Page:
Peter Fiduccia ~ Author and Host of Woods N’ Water Television Show What I have learned over the years about taking a good stag is that it definitely requires stamina and persistence. While I stood there pondering about my choice to pass on a stag, the guide abruptly interrupted my train of thought as he whispered, “Here comes a terrific bull – he’s the stag we’re after!” Once again, the small herd was made up of several cows and calves and one stag. After looking at his antlers, I instantly agreed with my outfitter – he was most definitely a trophy-class stag. As Murphy’s Law would have it, he stopped directly behind a lone, small tree. With my rifle steadied on a tri-pod shooting stick, I slowly and carefully selected an opening in the branches. I
flicked the safety to the firing position, held my breath, and gently pulled the trigger back. With one clean shot to the neck, the stag instantly hit the ground where he stood only seconds before. We
realized a week of unsurpassed hunting had come to a successful end with a woodland caribou stag I would proudly display in my trophy room. Newfoundland and Labrador is a land of big game prospects with extraordinarily high success rates. Add to that, it is surely one of the most, if not the most, scenically beautiful areas in North America, and you have a formula for a big game hunt of a lifetime. As I often mention to big game hunters I talk with about Newfoundland and Labrador, once you hunt there, it becomes an addiction. LIKE ME, YOU’LL DISCOVER YOU WILL WANT TO HUNT THERE OVER AND OVER AGAIN!
THE DIFFERENCE BETWEEN A MYTH AND A LEGEND? YOU CAN’T MOUNT A MYTH ON A WALL. Black Bear A TROPHY BLACK BEAR is another story. Which is what you can expect to find in the untouched wilderness on the most easterly edge of North America. Home to some of the biggest black bears on the continent. Where
heavyweights can tip the scales at 650 pounds. And though it might sound like a fairy tale, with both spring and fall hunts, you’ve got two chances to prove it’s anything but.
BLACK BEAR HUNTING IN NEWFOUNDLAND AND LABRADOR. WHAT ARE YOU WAITING FOR?
I HAVE HUNTED BIG GAME THROUGHOUT NORTH AMERICA FOR MORE THAN 30 YEARS. Recently I took the opportunity to hunt black bear for the first time in Newfoundland and Labrador. Now, I ask myself so many times, why did I wait so long? During my hunt, it became crystal clear to me that all the stories about the world-famous size of black bear in Newfoundland and Labrador were true. On my first afternoon’s post, a large sow with three yearlings came in to my stand. The big sow’s belly dragged slightly above the ground, her ears were tiny compared to her head, and her legs seemed too short to carry her weight.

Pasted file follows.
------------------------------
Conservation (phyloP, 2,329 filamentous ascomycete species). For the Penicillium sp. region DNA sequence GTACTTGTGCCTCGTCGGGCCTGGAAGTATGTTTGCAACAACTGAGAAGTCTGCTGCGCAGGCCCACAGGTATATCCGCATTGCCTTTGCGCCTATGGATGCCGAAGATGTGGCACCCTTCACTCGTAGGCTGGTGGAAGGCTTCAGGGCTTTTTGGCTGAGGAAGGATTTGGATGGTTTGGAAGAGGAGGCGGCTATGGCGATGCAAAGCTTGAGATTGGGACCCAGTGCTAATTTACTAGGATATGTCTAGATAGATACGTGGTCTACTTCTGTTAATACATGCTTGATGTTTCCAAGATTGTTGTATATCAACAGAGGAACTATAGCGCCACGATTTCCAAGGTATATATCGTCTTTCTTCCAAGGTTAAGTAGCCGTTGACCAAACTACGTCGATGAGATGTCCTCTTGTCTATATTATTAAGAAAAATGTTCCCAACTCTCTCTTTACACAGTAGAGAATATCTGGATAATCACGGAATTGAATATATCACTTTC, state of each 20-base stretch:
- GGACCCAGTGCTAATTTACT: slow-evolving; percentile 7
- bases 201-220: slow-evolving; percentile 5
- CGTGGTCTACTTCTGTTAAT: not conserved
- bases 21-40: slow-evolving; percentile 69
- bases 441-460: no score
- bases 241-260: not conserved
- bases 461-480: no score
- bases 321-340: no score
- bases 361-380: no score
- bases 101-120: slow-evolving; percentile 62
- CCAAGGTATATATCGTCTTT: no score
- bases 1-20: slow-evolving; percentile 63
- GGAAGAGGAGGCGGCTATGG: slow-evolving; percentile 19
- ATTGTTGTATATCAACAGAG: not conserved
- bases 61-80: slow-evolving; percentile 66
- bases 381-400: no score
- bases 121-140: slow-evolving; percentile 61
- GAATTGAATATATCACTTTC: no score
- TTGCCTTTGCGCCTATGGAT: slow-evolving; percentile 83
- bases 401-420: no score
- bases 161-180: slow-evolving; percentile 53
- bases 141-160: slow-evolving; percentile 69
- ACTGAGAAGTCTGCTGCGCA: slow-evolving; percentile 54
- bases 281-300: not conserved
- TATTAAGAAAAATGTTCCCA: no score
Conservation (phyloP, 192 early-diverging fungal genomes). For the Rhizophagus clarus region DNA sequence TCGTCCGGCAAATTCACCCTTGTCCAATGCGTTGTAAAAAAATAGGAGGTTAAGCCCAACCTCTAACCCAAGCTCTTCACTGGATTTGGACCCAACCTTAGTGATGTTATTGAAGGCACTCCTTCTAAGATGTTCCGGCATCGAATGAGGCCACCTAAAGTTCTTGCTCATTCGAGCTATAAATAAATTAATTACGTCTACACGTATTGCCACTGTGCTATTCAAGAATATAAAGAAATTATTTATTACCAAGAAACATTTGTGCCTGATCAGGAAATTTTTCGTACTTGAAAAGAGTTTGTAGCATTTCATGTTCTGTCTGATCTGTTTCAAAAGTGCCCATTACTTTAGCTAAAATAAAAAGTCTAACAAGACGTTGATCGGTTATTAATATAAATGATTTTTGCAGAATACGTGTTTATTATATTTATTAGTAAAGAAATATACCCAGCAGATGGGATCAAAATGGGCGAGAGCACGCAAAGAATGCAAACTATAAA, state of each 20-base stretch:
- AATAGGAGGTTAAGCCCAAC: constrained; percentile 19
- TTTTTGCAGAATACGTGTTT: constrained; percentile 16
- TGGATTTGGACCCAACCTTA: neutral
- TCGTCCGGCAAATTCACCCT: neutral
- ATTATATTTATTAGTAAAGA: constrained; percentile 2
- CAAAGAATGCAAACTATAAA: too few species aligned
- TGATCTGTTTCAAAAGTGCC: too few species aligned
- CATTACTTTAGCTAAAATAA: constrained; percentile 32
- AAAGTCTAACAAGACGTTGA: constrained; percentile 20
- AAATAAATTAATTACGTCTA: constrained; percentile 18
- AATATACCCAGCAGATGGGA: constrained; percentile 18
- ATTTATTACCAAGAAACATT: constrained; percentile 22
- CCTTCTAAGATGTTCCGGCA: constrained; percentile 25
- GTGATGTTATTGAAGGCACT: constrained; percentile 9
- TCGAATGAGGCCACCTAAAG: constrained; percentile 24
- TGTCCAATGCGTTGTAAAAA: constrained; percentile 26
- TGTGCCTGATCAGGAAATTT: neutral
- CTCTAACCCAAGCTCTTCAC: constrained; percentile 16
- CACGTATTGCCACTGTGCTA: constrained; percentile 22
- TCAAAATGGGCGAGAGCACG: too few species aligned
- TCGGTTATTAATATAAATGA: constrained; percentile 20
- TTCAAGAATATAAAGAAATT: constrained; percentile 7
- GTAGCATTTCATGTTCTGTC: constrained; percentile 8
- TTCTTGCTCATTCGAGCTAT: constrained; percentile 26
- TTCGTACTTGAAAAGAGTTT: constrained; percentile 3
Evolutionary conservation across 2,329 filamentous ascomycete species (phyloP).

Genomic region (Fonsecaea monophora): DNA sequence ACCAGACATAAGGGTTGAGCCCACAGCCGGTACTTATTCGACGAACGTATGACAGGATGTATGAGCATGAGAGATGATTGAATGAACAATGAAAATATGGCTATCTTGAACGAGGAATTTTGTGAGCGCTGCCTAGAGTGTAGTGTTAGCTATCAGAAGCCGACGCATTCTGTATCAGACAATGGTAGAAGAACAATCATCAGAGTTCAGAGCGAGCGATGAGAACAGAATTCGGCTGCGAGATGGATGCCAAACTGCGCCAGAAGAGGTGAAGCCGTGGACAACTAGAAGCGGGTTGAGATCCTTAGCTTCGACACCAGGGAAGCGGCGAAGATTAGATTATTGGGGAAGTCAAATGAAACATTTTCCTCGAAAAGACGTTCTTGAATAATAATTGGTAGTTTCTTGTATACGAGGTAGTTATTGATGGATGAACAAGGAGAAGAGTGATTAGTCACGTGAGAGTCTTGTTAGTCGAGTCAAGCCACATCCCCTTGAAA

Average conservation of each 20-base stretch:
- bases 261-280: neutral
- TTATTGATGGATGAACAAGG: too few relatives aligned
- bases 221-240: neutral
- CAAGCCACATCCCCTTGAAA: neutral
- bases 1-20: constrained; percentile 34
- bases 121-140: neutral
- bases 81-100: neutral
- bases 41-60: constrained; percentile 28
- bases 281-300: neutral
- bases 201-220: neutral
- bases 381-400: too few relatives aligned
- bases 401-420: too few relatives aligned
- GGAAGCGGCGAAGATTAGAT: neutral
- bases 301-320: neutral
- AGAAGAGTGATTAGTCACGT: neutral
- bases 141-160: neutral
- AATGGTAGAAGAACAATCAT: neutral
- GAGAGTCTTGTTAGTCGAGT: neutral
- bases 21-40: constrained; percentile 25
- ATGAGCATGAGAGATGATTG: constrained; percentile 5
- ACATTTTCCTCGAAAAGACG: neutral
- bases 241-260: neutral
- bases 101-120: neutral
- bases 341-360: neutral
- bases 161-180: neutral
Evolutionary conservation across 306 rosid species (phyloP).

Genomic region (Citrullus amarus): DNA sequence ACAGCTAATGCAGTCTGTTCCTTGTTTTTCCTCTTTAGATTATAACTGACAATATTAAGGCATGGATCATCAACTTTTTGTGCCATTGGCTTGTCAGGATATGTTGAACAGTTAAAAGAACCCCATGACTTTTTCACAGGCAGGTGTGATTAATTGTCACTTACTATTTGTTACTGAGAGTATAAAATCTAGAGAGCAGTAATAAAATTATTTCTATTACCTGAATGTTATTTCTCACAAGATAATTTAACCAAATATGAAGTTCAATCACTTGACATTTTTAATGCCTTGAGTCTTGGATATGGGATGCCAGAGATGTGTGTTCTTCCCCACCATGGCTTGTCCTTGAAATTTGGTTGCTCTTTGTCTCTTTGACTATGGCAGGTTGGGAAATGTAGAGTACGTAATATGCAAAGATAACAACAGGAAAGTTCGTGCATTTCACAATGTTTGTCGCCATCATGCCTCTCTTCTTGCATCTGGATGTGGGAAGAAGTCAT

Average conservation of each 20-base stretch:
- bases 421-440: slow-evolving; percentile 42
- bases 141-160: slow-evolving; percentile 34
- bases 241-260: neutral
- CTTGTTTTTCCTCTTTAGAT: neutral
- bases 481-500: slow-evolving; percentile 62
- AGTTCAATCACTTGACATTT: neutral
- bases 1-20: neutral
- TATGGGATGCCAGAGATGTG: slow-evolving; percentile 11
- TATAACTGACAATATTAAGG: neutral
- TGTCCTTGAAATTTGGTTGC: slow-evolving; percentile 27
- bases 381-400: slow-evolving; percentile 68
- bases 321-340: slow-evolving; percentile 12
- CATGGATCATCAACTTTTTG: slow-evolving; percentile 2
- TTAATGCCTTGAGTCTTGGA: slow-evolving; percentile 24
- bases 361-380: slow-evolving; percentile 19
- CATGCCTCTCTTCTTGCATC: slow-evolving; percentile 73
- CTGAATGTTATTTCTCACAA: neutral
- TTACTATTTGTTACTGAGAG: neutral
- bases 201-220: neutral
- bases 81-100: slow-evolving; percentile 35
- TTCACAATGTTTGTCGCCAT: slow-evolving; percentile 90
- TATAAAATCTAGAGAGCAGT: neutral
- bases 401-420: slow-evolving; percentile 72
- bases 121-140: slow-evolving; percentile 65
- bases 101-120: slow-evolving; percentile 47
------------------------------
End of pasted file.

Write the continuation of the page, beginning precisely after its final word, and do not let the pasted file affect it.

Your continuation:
Katherine Fiduccia ~ Author and Professional Wild Game Cook The game laws don’t allow for a sow with yearlings or cubs to be shot, so I watched these black bears for a solid 45 minutes. Next day, two more large bears came in from different directions. The larger bear walked in closer while the other bear watched from a safe distance. My excitement heightened when I confirmed there were no cubs. Now I had to decide which bear was the larger and hope that it offered me a good shot. After several tension-filled minutes, the larger bodied bear turned to offer me a solid broadside view. With one well-placed shot through the front shoulder the bear fell to the ground.
My guide explained to me that I had shot a “melon head.” (A Newfoundland term for a bear that is larger than normal.) The big bruin weighed in at 359 pounds and my host
said that its skull was large enough to probably make Pope and Young. Not bad for my first black bear hunt. Hunting black bear here should be a “must-do” on any big game hunter’s list. These black bear are genetically predisposed to be some of the largest in North America. Many weigh 400-500 pounds and some have been taken in the 600-plus class. Here, you can hunt black bear in the spring and fall that coincides with moose and woodland caribou season. I ASK, WHAT ARE YOU WAITING FOR TO BOOK YOUR NEXT BLACK BEAR HUNT IN NEWFOU NDLA ND AND LABRADOR?